As investors anxiously await the key monetary policy decisions from the Federal Reserve and the Bank of Japan next week, there have been signs that the powerful rally in bond markets, unleashed last year by the threat of global deflation, may be starting to reverse. There has been talk of a major bond tantrum, similar to the one that followed Ben Bernanke’s tapering of bond purchases in 2013.
This time, however, the Fed seems unlikely to be at the centre of the tantrum. Even if the FOMC surprises the market by raising US interest rates by 25 basis points next week, this will probably be tempered by another reduction in its expected path for rates in the medium term.
Instead, the Bank of Japan has become the centre of global market attention. The results of its comprehensive review of monetary policy, to be announced next week, are shrouded in uncertainty. So far this year, both the content and the communication of the monetary announcements by BoJ governor Haruhiko Kuroda have been less than impressive, and the market’s response has been repeatedly in the opposite direction to that intended by the central bank.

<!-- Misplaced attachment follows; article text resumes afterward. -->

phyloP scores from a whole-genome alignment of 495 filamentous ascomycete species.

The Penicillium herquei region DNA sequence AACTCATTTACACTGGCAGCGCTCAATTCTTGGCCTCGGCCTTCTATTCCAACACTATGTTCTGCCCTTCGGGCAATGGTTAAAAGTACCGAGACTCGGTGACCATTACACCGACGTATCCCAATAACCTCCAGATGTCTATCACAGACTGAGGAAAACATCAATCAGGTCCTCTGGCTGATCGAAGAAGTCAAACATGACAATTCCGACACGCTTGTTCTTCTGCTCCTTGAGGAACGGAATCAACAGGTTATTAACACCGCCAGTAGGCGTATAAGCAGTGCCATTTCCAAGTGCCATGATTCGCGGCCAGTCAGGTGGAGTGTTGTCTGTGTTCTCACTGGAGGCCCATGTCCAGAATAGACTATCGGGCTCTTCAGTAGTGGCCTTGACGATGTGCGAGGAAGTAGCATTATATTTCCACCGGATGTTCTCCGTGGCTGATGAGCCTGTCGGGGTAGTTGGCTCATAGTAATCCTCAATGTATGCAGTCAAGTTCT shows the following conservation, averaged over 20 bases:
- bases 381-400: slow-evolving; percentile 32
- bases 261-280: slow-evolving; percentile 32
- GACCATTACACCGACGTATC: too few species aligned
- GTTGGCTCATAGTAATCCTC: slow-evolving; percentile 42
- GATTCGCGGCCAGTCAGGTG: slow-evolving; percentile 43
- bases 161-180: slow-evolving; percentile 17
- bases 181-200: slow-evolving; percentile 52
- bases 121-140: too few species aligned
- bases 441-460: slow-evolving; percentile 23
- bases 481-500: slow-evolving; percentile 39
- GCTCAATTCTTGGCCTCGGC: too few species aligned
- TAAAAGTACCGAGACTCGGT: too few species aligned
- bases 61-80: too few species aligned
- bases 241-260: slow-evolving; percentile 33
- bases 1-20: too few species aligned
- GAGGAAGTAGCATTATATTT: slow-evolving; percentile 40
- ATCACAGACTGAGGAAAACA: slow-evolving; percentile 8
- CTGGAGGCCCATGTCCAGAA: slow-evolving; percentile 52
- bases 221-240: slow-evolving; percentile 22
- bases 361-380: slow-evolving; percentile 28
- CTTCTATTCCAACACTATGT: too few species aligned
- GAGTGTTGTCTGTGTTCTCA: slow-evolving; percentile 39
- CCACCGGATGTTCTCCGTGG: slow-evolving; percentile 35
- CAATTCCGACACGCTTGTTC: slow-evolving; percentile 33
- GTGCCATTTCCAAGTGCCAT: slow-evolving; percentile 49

As a result, the inflation credibility of the BoJ has sunk to a new low, and the policy board badly needs to restore confidence in the 2 per cent inflation target. But the board is reported to be split, and the direction of policy is unclear. With the JGB market now having a major impact on yields in the US, that could be the recipe for an accident in the global bond market. Read more